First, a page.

What do you mean you don’t like poetry? This must mean you’ve not read the debut collection of poems from Joshua Seigal! Whether it’s poems about the power of books or the joys of fried chicken, once you’ve read Joshua’s poems you’ll be shouting from the rooftops that poetry is the place to be! Packed with subversive humour and a real insight into the world of children today, I Don’t Like Poetry will please the most reluctant of poem readers whether they want something funny, sad or scary. It is a wonderful collection that shows a new poet at his best.
School life, families, football, aliens - these are some of performance poet David Harmer’s favourite things, all popular themes for his poems. Like the title poem to this collection, they are often presented with something of a ‘what if?’ warning, and readers should be ready for surprises – you might learn that granddad is an alien, or meet a pirate in Whitby Dock, or even see Father Christmas getting a parking ticket. Tucked in here too are reflective and rather lovely poems about the natural world, all characterised by Harmer’s keen eye. The collection lends itself nicely to bedtime reading, why not try one poem a night. ~ Andrea Reece
A stunning collection of poems for children by the Poet Laureate. Carol Ann Duffy’s collection opens with ‘The Words of Poems’, which is a perfect introduction to the feast of delights found within this anthology. Duffy’s poems encompass everything from ‘The Good Child’s Guide to Rock’n’ Roll’, which is at least as much fun for adults as children, and the more obviously child directed, ‘The Sock’. This really is an anthology to treasure. ~ Julia Eccleshare
A collection with poetry as varied and extraordinary as the women it celebrates. New poems by three of our brightest and liveliest poets are gathered together in this anthology which celebrates women and girls, lots of them. The lives of the really famous – Malala, Frida Kahlo, Amy Johnson, Hillary Rodham Clinton – are discussed, the roles of women in fairy tales debated, and the achievements of women whose names we’ll never learn acknowledged too. The poem styles are as varied as the book’s subjects, and there are poems to make you laugh, to make you angry, to make you think. It’s a sparkling collection, inspiring and empowering. Buy copies for all the young people in your life.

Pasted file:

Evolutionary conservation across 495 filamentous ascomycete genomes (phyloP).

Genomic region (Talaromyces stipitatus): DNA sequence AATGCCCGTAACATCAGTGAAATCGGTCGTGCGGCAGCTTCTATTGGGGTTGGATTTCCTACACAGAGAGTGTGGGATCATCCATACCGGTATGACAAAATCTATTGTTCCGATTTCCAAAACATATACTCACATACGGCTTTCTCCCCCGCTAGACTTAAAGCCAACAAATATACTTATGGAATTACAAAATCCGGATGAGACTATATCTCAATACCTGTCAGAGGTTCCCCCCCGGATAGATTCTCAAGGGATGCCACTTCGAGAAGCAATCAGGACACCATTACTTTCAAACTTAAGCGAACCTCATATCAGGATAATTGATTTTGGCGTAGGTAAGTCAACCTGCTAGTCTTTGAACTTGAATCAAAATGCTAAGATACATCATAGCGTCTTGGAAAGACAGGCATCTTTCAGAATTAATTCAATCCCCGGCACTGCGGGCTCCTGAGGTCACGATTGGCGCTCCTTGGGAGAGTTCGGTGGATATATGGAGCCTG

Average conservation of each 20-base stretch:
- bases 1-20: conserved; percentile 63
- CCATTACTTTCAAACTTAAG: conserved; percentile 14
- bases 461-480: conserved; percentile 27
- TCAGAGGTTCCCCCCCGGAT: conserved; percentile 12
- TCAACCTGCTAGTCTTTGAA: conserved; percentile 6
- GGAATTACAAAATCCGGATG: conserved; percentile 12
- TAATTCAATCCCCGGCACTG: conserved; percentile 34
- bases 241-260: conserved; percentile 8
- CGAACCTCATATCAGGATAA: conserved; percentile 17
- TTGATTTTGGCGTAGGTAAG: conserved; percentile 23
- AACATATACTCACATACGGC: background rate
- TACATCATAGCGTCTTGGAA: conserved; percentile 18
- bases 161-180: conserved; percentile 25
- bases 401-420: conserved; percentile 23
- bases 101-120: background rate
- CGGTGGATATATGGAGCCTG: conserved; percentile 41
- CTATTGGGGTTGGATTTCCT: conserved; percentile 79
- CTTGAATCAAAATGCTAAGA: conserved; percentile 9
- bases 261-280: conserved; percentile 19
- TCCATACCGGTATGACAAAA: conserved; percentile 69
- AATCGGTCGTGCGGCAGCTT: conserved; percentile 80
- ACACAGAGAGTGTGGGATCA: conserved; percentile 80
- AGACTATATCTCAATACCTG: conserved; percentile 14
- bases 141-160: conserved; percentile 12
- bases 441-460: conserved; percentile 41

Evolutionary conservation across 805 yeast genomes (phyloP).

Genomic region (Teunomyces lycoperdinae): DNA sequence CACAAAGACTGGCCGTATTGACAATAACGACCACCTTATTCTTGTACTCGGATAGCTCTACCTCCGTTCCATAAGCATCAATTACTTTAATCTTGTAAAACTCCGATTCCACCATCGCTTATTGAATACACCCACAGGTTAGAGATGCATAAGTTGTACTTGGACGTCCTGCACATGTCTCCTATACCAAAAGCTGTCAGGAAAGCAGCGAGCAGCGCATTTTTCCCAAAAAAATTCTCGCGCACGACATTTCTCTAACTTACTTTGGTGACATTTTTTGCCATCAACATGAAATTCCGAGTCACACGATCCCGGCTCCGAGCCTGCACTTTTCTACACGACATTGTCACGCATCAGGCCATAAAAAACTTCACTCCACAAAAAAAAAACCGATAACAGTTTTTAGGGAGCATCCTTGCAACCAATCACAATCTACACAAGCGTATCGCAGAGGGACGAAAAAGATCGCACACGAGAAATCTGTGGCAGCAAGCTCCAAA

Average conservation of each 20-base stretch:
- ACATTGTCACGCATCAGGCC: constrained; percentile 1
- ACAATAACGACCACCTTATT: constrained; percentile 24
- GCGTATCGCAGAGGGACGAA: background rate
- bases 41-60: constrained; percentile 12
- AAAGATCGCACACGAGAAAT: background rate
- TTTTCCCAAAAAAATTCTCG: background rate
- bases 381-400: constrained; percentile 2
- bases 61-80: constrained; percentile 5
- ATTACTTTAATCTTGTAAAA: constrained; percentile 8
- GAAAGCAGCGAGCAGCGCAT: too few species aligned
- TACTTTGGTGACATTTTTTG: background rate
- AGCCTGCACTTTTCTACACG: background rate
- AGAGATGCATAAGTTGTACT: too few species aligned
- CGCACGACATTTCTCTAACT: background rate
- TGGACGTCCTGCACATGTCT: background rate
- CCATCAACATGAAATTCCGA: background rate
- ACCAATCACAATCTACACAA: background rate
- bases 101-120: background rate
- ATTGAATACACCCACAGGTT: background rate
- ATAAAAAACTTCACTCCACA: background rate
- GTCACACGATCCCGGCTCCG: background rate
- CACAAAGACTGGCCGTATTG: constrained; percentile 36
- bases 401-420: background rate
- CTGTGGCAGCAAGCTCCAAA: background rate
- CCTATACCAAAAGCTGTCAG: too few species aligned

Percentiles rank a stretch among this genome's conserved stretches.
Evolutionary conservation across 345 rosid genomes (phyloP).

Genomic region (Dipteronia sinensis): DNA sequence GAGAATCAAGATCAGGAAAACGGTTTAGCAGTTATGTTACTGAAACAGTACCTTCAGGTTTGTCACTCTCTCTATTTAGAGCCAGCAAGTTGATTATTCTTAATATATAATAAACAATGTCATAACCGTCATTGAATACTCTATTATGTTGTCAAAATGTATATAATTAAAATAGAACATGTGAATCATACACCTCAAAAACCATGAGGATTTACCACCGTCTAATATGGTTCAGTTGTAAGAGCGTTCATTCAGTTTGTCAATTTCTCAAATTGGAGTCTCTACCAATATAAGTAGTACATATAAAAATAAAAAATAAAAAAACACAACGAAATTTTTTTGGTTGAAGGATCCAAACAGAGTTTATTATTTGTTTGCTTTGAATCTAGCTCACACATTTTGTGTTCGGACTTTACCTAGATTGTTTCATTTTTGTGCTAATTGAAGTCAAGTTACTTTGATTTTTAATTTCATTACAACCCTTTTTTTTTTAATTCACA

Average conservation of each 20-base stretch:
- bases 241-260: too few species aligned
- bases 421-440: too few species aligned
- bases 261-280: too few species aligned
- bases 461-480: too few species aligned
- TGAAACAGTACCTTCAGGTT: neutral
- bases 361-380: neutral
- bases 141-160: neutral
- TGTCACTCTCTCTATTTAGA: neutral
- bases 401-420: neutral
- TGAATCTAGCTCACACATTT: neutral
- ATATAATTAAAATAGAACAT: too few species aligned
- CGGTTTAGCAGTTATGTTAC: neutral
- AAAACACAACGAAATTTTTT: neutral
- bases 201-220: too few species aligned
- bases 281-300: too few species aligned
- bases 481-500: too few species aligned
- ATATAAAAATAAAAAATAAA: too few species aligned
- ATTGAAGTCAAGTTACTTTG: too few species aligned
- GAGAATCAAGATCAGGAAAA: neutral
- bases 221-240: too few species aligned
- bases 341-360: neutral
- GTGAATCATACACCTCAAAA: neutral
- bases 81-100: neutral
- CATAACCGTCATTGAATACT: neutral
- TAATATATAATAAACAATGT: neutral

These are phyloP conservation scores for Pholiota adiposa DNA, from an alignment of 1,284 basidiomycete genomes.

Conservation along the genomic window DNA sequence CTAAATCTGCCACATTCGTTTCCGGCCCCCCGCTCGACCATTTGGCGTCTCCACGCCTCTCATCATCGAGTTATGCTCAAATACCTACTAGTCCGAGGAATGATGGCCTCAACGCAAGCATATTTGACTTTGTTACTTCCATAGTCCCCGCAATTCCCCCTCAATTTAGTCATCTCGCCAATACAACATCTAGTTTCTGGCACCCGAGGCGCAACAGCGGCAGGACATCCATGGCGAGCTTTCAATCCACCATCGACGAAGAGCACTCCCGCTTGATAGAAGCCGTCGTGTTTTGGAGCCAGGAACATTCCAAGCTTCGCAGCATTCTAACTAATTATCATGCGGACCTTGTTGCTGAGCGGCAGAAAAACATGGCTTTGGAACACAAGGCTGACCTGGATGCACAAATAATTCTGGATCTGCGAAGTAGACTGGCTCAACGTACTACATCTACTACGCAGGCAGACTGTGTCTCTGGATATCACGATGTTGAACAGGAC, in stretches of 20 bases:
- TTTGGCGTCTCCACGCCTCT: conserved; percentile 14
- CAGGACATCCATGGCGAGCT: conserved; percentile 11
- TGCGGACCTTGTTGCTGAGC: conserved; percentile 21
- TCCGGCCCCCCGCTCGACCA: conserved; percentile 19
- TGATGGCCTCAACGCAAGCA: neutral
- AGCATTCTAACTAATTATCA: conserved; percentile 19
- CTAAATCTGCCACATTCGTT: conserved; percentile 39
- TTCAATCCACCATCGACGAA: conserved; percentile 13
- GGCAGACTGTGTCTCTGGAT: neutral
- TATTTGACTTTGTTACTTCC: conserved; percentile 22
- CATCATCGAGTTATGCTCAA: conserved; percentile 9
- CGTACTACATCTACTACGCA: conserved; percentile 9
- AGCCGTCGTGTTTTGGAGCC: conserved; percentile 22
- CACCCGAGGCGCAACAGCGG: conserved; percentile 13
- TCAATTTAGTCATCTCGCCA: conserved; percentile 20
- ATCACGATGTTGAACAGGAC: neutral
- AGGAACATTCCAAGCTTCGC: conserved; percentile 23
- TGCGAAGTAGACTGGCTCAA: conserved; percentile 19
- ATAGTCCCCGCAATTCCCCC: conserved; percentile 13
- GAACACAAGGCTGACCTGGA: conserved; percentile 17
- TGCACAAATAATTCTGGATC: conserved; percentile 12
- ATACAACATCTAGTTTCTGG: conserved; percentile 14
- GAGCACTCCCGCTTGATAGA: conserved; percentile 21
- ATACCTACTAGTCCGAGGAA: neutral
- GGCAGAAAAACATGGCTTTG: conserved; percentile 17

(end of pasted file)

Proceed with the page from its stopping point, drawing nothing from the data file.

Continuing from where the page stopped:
Wide- ranging and thoughtful, this anthology of poems by award-winning poets Roger Stevens and Brian Moses captures the many different aspects of war. Divided into three sections the first of which focuses on different aspects of World War 1, the second on World War 2 and the third on more recent wars such as the Vietnam war and the current war on terror. Though their poems Roger Stevens and Brian Moses convey the powerful range of emotions which swirl around all those taking part while also considering the impact of conflicts of all kinds on the lives of everyone even if they are only on the edges of the experience.
Written by those who were involved at the time, this is a thoughtful and powerful selection of poems that capture many different experiences of war. The soldiers’ view is reflected in familiar poems such as Wilfred Owen’s haunting Dulce Et Decorum Est and Rupert Brooke’s Death. There are also many women’s voices here including Vera Brittain’s touching To My Brother and Jessie Pope’s more upbeat War Girls.
This captivating collection comprises intensely poignant profiles of people and places; of domestic life and wild landscapes, especially Scotland’s “dark and stormy waters”, with flashes of crimson running through the poems in the form of fire, a fox, red shoes, a red balloon. Among the cast of memorable characters is Mrs Dungeon Brae, terrifying in both life and death, and The Knitter, who “knits to keep death away” and urgently recounts big life occasions knitting has accompanied her through, all the while “casting on, casting off”. Then there’s the grandmother lamenting the fact that “it’s no like the past for grannies these days...nobody knows how to make a conversation/ let alone make a home-made meal or a fresh baked scone.” Brimming with humanity - with love, anger, frustration and flashes of humour - this engaging, accessible anthology makes a richly rewarding gift for language lovers of all ages.